Since the beginning of this year, experts in the fields of virology, immunology, aerosols, architecture and physics have been studying ways to prevent the spread of the new coronavirus in indoor spaces. Based on the research results, scientists recommend using UVC light indoors as a short-term, easy-to-develop, and affordable method to suppress the spread of the virus.
According to reports, from the Institute of Photonic Sciences (ICFO) in Spain, the University of the Basque Country in Spain, the Technion/Israel Institute of Technology and the University of Southampton in the United Kingdom. Southampton scientists conducted a study to explore existing UVC light sources, such as fluorescent lamps, microcavity plasmas, LEDs, other alternatives, and unconventional ways to generate UVC light.
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Scientists believe that through the use of these UVC lights in building ventilation systems and unused public indoor places, it is expected to quickly and effectively inactivate airborne and surface-deposited new coronaviruses.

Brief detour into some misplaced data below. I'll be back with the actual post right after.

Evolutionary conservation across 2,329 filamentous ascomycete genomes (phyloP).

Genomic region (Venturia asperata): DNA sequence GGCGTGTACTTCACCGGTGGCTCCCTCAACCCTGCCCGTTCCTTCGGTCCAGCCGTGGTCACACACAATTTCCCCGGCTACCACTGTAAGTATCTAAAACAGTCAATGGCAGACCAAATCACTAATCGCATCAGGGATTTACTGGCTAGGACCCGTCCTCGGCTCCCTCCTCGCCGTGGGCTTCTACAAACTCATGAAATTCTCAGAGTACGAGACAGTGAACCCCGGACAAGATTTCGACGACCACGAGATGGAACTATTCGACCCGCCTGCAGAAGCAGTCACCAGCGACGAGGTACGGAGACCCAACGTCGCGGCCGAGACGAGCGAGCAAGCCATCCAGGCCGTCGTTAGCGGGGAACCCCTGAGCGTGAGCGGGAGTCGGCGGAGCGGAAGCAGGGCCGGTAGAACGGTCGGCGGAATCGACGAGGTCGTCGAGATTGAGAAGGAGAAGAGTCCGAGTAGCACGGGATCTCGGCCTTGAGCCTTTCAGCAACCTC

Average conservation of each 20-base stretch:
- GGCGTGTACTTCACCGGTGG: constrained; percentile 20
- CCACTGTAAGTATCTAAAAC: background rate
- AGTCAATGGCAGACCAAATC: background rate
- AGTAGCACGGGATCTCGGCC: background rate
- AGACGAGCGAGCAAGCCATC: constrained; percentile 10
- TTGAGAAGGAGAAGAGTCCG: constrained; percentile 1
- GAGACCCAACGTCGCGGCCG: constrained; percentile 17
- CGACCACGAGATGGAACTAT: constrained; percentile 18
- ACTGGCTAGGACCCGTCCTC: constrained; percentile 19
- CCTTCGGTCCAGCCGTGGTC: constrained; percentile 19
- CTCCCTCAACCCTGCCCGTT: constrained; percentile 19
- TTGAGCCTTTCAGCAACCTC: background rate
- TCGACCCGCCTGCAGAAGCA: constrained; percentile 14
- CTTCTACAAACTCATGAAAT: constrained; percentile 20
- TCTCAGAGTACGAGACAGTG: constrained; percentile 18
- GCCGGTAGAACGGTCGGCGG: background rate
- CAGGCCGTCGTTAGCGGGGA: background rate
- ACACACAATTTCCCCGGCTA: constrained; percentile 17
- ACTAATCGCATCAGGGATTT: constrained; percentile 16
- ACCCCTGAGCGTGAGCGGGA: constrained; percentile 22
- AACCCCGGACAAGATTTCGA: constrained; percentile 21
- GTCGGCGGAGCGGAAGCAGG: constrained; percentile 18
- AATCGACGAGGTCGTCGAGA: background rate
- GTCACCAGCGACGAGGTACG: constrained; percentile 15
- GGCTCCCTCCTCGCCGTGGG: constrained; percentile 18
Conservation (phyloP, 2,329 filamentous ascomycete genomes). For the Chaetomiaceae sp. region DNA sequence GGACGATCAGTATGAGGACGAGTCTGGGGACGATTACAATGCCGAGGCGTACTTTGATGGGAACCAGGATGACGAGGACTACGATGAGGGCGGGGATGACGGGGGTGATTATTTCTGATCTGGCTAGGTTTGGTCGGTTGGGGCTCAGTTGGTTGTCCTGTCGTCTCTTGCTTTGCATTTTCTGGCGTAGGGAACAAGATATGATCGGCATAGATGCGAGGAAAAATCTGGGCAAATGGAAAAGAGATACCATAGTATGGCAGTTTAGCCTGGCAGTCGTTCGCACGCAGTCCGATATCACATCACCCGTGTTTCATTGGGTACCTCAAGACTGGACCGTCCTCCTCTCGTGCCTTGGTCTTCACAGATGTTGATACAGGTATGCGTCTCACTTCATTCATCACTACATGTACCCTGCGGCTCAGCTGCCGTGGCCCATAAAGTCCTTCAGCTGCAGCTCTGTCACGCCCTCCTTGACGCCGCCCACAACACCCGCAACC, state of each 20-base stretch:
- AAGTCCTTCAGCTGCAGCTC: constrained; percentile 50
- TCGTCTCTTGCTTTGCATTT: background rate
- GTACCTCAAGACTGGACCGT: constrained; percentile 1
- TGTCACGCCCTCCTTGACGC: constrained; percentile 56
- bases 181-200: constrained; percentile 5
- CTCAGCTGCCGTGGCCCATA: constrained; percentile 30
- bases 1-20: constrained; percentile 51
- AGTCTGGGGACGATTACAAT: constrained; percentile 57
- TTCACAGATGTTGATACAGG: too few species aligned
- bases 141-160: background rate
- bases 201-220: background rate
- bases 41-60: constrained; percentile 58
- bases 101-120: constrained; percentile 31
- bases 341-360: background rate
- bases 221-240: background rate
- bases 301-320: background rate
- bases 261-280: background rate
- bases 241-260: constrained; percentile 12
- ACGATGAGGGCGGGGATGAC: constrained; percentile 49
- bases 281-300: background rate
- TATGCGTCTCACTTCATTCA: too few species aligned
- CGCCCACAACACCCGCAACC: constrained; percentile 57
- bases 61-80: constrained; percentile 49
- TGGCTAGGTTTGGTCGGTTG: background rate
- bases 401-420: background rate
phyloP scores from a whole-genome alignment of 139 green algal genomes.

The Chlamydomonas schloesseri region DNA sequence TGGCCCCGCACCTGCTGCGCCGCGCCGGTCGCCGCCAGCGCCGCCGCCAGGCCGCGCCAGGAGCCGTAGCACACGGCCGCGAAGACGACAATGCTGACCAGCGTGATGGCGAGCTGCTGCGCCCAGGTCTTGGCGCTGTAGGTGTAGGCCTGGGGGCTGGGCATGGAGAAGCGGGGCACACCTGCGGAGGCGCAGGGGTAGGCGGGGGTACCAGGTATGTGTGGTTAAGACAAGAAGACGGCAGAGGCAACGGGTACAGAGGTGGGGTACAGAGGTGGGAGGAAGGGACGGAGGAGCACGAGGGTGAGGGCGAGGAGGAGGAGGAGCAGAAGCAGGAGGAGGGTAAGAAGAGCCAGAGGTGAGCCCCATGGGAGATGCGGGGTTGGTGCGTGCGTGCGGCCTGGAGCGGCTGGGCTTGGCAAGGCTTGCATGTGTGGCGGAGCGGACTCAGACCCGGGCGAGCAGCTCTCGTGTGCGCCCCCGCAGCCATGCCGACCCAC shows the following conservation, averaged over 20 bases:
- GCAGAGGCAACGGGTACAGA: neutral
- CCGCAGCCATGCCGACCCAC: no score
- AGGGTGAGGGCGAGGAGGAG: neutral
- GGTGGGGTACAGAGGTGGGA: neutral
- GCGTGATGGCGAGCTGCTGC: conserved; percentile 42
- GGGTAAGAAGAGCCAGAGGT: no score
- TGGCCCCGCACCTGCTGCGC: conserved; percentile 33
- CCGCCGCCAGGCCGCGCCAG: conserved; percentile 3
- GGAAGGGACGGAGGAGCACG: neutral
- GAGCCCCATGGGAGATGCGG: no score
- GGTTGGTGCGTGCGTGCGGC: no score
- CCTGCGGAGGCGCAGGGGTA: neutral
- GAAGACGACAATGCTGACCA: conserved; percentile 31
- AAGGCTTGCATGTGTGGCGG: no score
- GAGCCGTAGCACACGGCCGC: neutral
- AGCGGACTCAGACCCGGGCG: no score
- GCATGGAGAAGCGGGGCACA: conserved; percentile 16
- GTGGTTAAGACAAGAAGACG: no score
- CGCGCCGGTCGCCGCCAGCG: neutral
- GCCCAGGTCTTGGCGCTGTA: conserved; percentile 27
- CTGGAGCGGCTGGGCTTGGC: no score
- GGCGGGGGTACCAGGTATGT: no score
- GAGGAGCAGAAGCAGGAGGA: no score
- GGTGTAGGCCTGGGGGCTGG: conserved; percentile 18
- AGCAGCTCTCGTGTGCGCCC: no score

In addition, scientists also investigated the cost of deploying UVC technology on a global scale. The conclusion is: investing billions of dollars in research on UVC light sources can protect about 1 billion workers worldwide.
In indoor public places such as offices and schools, in addition to airborne viruses, frequently touched surface areas such as elevator buttons, door handles and handrails can also transmit viruses. Therefore, scientists said that UVC light can reduce the spread of the virus and can meet the needs of rapid, large-scale, and economically feasible deployment. The current implementation problems are only limited by existing capacity.
It is reported that this research has been published in the journal "ACS Nano" (ACS Nano). (Compiled by LEDinside Janice)